“I Am Ugly!”
Lisa, a 25 year old
post graduate, came in for counselling. Slim and good looking, she appeared worried
and agitated. She revealed how upset and anxious she was and had apparently even
contemplated ending her life. Following some gentle enquiry,Lisa disclosed how
she was forced to give her consent to marry a young man whom she didn’t particularly
like. For her parents, the boy was the
perfect match for her. According to them, he was not only handsome and
well-employed, but also of good character and hailed from a well-to-do and
On further investigation,what was brought to light was Lisa’s deeper problems of self-doubt, lack of self-confidence and self-esteem, fear of men, and fear of marriage. Ever since her childhood, Lisa had internalised a feeling that she was not good looking oras smart as her siblings andcousins. Lisa painfully recounted how she was constantly made the object of comparison, resulting in humiliation and belittling. “I was not good enough,” recalled Lisa painfully.
Lisa’s fragile self-confidence and lowself-esteem would furthere rode, yet again, at the start of her menstrual cycle. It would typically bean exceptionally painful experience with crams and fatigue. What was more, she had developed pimples all over her face. So, at this critical time, whenever Lisa looked into the mirror, she repeated to herself with contempt and disdain, “I am ugly”!
Lisa’s self-acceptance and self-esteem plunged so fast that she stopped socialising even with friends and extended family members. Thus, Lisa’s self-acceptance and self-esteem eroded steadily, and as a result, she became reclusive, silent, and withdrawn. For Lisa, life was ‘harsh’ and she had to traverse this arduous journey alone, timidly, with shame and diffidence.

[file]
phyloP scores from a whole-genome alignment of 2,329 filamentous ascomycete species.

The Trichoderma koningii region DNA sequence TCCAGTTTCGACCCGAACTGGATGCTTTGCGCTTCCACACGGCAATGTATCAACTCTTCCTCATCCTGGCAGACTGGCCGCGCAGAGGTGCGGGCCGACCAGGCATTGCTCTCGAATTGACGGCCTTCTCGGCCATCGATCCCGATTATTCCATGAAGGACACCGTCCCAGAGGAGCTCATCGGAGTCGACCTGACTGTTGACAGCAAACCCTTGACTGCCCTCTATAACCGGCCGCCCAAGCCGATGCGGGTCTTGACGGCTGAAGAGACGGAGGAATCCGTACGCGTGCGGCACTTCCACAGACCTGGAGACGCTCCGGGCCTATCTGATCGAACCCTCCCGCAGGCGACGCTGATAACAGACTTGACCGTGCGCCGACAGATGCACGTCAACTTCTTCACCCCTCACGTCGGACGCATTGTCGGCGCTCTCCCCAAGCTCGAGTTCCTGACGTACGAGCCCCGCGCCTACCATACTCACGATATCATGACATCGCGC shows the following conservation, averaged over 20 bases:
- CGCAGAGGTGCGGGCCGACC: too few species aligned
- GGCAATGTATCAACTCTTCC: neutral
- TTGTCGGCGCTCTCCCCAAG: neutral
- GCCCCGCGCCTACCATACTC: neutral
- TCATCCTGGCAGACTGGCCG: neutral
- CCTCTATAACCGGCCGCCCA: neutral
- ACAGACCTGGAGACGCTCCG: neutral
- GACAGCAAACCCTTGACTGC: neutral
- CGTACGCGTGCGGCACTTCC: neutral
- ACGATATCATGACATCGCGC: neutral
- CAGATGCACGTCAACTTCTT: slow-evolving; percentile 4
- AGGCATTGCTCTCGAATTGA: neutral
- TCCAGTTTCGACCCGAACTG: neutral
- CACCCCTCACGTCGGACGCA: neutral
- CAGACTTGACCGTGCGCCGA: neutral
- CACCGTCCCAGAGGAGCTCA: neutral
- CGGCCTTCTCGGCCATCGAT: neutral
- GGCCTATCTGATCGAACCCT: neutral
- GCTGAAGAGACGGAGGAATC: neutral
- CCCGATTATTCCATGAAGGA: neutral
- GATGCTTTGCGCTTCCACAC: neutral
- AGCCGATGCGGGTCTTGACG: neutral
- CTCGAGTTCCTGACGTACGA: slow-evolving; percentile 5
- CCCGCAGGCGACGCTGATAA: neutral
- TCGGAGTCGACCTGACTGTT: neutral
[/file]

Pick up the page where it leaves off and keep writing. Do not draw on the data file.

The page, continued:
Therapeutic intervention involved a two-pronged strategy:
a) The family was asked to stop entertaining marriage proposals, searches, and talks so that Lisa could be freed from the anxiety trap.
b) Healing of early traumatic memories, using Brain Wave Modulation Therapy, wascarried out.
c) Facilitating the restructuring of negative personality traits, using Cognitive Behavioural Therapy (CBT).
a) Re-structuring the self-acceptance and self-esteem platform.
b) Developing positive strengths and attitudes.
c) Developing interpersonal skills.
It’s truly of great concern for psychologists, and others, as to how identities are formed in our fast forward, post-modern world. ‘Self’ is the key construct and it plays an integral part in human motivation, cognition, affect, and social identity.
THE BASIC CONSTRUCTS
Self-acceptance and self-esteem are the other basic constructs of a person. Self-acceptance refers to a global affirmation of who you are, whereas self-esteem refers to how you feel about yourself. Lack of self-acceptance is related to lack of self-esteem and the latter leads to lower levels of well being, and even mental illness.
Body image has gained significant role in defining and determining who you are in this digitised world. The ‘ideal body’ is constantly projected on to us by the visual media with proposals for quick-fixing any part that doesn’t fit the ‘modern standard’. Thus, body image and consequent self-acceptance are conditioned and shaped by the projected “ideal” by commercial interest. No wonder, body dissatisfaction is almost ‘normal’ in our digitised world where everyone fails the ideal body image that is projected on to us.
Constantly comparing with others can impact negatively on one’s self esteem and self-worth. A person’s self-worth cannot be measured by numbers on the scale or the numbers inside one’s dress. A body-centric culture that assigns more value to how we look than what we contribute to society, impedes integral development of individual and society. From early on, our children and adolescents must be taught how to be free from the tyranny of the dysfunctional body image.